Neil Carter from Patheos’s Godless in Dixie channel just posted his 300-word synopsis of God’s Not Dead 2 (the tl; dr of his earlier review). More out of curiosity than anything else, I eventually got around to watching the original, only to disappointingly find that it was not the lightsome parody I had hoped for. Far from a satirical sideswipe at evangelical subculture, the film amounted to nothing more than a disingenuous exercise in big-screen apologetics with an implausible premise to boot. “Ham-fisted Christian campus melodrama” and “sick filth“, howled the critics; they weren’t wrong. The sequel appears to hit all of the same notes as its contrived predecessor, doubling down on its themes of persecution, atheist-bashing and tone-deaf proselytizing.
The filmmakers shrug off pretense and skirt any semblance of balanced debate. They know their audience and make no bones about their agenda: to validate the Christian right perspective, however sectarian and loosely attached to reality. Its premise, that of a college student forced to defend his faith against the domineering godless professor (the original) and a grade school teacher suspended and prosecuted for mentioning Jesus in class (the sequel), supply the necessary fertilizer for the syndrome of martyrdom which runs rampant in fundamentalist circles. Whether the real world matches up with this narrative is beside the point, and I suspect fully subordinate to catering to a specific demographic. In the space between facts, what else can exist but fantasy?
The overarching message, of course, and one that’s nearly as old as Christianity itself, is that Christianity is under siege, from atheists, from Muslims, from science and liberal academia, from school boards, from gays and the ACLU, from film and television, even, apparently, from law enforcement (the post-credits scene has a pastor arrested for refusing to surrender his sermon transcripts). It all feeds into a culture of victimhood borne of eroding eminence in American society, a theme that resurfaces with every line spoken and every ominous musical chord played.
Their shallowing hold on public opinion has led them to seek legitimacy using unorthodox means. American evangelicalism functions as a quasi-political movement in which ignorance and fear, rather than tolerance and intellectually sincere debate, are used to rally their base in an attempt to reclaim former influence. It is in this parallel culture that evangelicals dwell—where facts, education and basic concern for truth are held at arm’s length and only allowed close when they suit their unshakeable beliefs. They have their own science, their own history, their own psychology, their own philosophy and, caveat lector, their own movies. You see it again and again with phrases like “macro versus micro evolution”, denigrations of “theory” as in “just a theory”, undue focus on the origin of life as an unsolvable mystery that threatens to bring down biology. Similar eccentricities exist in the precinct of history, where David Barton—a thoroughgoing fraud—is deeply reputed. Ditto for James Dobson and Franklin Graham. And on it goes.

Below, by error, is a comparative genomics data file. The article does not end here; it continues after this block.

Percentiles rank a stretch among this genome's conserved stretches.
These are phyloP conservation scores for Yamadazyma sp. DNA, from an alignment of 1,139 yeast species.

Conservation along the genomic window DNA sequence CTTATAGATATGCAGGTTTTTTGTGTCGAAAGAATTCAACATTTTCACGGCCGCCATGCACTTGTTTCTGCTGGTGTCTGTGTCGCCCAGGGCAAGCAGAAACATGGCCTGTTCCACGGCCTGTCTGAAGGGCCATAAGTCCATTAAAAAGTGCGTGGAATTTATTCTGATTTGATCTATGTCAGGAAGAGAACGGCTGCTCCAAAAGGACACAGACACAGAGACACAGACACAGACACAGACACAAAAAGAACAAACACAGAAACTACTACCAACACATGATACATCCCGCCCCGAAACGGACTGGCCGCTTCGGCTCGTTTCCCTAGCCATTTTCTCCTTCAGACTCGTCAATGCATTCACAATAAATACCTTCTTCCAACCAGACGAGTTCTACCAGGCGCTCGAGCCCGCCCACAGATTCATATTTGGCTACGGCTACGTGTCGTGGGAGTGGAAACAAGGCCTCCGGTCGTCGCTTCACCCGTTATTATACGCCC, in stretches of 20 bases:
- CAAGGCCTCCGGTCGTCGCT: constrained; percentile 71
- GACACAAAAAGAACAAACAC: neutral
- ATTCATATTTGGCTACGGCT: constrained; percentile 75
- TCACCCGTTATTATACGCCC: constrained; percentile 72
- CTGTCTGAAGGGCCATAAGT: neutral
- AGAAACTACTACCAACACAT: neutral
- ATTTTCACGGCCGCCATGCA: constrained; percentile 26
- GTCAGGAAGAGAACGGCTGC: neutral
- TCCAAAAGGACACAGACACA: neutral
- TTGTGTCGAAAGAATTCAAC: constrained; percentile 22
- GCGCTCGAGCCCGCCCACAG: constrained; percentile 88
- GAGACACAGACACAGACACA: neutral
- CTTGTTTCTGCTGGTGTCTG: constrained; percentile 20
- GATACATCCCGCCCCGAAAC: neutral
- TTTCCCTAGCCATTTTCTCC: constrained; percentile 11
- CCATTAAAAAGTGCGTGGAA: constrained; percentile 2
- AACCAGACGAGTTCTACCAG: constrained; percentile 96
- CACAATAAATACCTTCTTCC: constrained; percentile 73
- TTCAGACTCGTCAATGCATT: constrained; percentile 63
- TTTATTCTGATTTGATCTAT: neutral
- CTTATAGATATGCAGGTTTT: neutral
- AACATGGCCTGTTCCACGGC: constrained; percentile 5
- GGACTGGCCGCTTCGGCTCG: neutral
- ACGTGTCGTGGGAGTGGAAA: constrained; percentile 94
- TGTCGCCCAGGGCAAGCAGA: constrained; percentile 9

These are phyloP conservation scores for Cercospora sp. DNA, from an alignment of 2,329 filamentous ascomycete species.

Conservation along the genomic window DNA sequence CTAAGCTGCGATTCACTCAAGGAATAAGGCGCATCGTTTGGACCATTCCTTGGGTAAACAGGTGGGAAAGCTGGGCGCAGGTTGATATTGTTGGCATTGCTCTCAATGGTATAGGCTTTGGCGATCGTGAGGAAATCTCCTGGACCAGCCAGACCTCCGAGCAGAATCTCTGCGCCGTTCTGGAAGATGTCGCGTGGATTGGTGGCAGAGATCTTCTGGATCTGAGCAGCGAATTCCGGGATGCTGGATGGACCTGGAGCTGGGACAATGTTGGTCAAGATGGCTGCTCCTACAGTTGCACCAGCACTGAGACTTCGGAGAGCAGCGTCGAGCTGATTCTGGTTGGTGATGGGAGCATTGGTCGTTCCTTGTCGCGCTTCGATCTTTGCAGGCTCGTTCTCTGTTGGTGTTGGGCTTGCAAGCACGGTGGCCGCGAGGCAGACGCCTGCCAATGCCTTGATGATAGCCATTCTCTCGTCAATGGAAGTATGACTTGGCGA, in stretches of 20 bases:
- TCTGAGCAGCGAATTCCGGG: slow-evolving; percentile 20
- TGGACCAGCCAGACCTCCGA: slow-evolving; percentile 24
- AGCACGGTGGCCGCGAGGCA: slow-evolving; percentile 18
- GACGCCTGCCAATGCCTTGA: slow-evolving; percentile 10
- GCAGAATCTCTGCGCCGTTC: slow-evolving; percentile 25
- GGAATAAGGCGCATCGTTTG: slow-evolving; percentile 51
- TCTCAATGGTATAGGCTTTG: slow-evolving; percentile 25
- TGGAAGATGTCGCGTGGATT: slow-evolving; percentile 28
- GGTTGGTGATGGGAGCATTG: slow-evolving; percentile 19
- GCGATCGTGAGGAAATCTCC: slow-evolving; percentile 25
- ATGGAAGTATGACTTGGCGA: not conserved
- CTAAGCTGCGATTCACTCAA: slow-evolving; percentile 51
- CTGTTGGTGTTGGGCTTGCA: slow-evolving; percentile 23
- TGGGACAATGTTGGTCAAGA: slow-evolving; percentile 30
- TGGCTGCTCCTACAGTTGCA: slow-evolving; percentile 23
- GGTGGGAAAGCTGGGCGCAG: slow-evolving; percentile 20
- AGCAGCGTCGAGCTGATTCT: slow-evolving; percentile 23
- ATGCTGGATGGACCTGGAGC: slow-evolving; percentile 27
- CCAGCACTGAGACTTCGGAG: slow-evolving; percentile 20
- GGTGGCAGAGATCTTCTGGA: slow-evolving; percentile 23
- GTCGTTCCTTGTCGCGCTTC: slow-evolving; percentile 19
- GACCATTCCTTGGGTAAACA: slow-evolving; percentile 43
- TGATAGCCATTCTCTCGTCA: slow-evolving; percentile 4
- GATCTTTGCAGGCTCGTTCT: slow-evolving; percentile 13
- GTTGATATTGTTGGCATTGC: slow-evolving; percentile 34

But perhaps what I find most regrettable is that these movies have only served to further bruise the dialogue between believers and nonbelievers in this country. By depicting the ideological ‘other’ in the most unflattering way possible and their own camp endearingly, they give implicit license to the demagogues who publicly tar and feather the atheists, freethinkers and anyone else they view as spiritual adversaries. Instead of taking the opportunity to dismantle culturally toxic stereotypes and forge a stronger connection across the aisle, it parades around a bogeyman that conforms to the distorted image that exists only in the evangelical mind.
As Neil Carter bemoans of the latest film:
What possible value could someone who already possesses a narrow outlook on the world take away from this? This message is poison. It embitters rivalries and makes conversation impossible. By churning out theatrical piffle like this, the Christian right declare themselves none too interested in getting to know about life without faith or about life with a different faith, preferring instead to remain mired in their windowless box of dogma and tradition, manufacturing persecution and their rotating phantasmagoria of bugaboos out of thin air. After all, fantasy as reality is what they are good at.
What happens, I wonder, when they run out of bogeymen? Will they cease to exist? Or will fear, ignorance and loathing—the combustible essence that makes them tick—simply conjure whatever new specters their influential leaders feed to them?
In the end, the God’s Not Dead series does nothing to improve the state of the culture wars in America. It’s polarizing and proud of it. It’s intellectually and morally dishonest. It inflames tensions on both sides when honest conversation is both more necessary and more difficult than ever. It’s predicated on caricature and bad faith and woven together with themes of universal persecution and victimhood. It feigns modesty while using imagined grievances and imagined differences to avoid contact with difficult questions. It elevates self-preservation and theological insularity above any careful appraisal of values and the limitations of their way of seeing the world.
This is not the way forward. Research has consistently shown that the best path to shattering stereotypes and prejudice is through fostering relationships. Establishing friendships and forging meaningful connections with gays, lesbians, atheists, and other historically misperceived minorities helps disabuse stereotypes and sever reflexive hostilities. What is truly needed is more—and more honest—dialogue in order to usher in a more prudent and harmonious existence for us all. Offerings like God’s Not Dead actively push against this initiative, and I encourage readers to speak out against these films.